Gourmet Food

Healthy Ingredients

Your diet should always contain roughly equal amounts of whole grains, lean proteins, colored vegetables, and fruits. Selecting those oils and fats considered good for your health is especially important, since you'll be using them to prepare your own healthy dishes. If you make your choices from among those recommended food groups, you've taken your first important step toward good health.

Why Choose Whole Grains?

Whole grains cooked by themselves form a substantial and delicious basis for fish or vegetable dishes. Used in bread, they make an ideal product, hearty and satisfying, especially when that bread is made at home without excess salt or preservatives. Whole grain has three layers: the inmost germ, the surrounding endosperm, and the bran coating.

The endosperm is formed of carbohydrates, plus some oils and proteins. The bran holds as much as 80% of all minerals found in the grain, plus B vitamins and fiber, which is why bran cereals are considered so good for you. The contents of the germ are similar to those of bran (although it contains less fiber), plus valuable antioxidants and fatty acids.

Not only are those three parts each healthy choices, they have synergistic benefits when eaten together. Refined flour, in contrast, consists only of the starchy endosperm, which is the type of undesirable carbohydrate that can cause unwanted fluctuations in blood sugar. The germ and bran have been milled off the grain, and their nutritional value cannot be replaced with the supplements added to enriched flour.

Whole grains range from standards like whole wheat, oats, and barley to grains new to the American table, such as millet, farro, quinoa, triticale, and spelt. Alternative whole grains are enjoying a current vogue, and tasty recipes are easy to find.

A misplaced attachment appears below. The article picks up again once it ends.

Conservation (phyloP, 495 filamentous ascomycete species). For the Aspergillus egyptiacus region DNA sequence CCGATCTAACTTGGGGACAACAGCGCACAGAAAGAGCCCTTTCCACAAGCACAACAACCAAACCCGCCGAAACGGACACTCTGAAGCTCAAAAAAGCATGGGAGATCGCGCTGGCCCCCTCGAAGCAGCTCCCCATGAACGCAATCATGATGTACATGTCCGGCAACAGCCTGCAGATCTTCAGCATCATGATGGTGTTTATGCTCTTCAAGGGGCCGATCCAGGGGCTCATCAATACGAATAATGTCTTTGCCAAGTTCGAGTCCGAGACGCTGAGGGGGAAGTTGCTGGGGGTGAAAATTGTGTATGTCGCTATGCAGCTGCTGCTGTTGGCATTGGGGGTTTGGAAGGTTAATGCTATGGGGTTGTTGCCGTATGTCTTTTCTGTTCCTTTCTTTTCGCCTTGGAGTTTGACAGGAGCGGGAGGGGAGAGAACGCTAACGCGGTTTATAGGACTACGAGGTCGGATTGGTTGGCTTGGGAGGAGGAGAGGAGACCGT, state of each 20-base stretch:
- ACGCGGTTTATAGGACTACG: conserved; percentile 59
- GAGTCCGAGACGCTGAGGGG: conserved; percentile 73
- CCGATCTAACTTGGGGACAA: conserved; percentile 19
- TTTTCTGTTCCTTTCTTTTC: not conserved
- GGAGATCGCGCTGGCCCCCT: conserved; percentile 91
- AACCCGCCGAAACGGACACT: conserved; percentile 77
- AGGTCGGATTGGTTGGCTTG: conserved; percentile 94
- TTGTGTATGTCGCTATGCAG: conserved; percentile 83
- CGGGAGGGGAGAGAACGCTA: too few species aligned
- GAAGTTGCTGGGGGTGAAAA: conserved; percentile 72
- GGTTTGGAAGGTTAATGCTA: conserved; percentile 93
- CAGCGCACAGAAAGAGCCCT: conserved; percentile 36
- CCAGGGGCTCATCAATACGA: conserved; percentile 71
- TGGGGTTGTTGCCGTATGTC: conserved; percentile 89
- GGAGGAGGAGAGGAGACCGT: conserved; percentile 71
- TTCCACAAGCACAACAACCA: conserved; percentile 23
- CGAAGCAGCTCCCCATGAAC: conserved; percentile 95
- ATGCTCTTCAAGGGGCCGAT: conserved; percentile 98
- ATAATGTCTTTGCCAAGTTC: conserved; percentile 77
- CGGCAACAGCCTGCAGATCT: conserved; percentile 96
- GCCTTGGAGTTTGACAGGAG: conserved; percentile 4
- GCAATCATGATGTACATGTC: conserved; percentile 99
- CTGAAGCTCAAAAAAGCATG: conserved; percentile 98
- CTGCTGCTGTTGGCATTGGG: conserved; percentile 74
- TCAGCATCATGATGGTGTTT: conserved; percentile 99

Which Proteins Keep You Healthy?

Best of all for human health are the proteins found in nuts, beans, poultry, and fish. The body treats vegetable and animal proteins identically, but the other nutrients found in the food along with those proteins make a difference in the net effect on your body.

The key to making sure your body enjoys the nutritional benefit of protein without the health risks of the saturated fats found in meats like pork and beef is to consume a limited amount of red meat (Mayo Clinic offers a handy guide to lean cuts) and diversify your protein sources. Surprisingly, a half-cup of beans contains the same amount of protein as one ounce of steak (after broiling).

Thus, best dietary practice says also says to avoid any processed meat entirely, because of the unhealthy fat content and because of the undesirable additives used to prepare it. In fact, if you wish to focus exclusively on legumes while avoiding meat and even fish, you'll be perfectly safe in doing so. Your body will find the combinations of amino acids it requires in whole grains, legumes, seeds, and nuts, when you add those to dietary vegetables and fruits.

Why Colored Vegetables?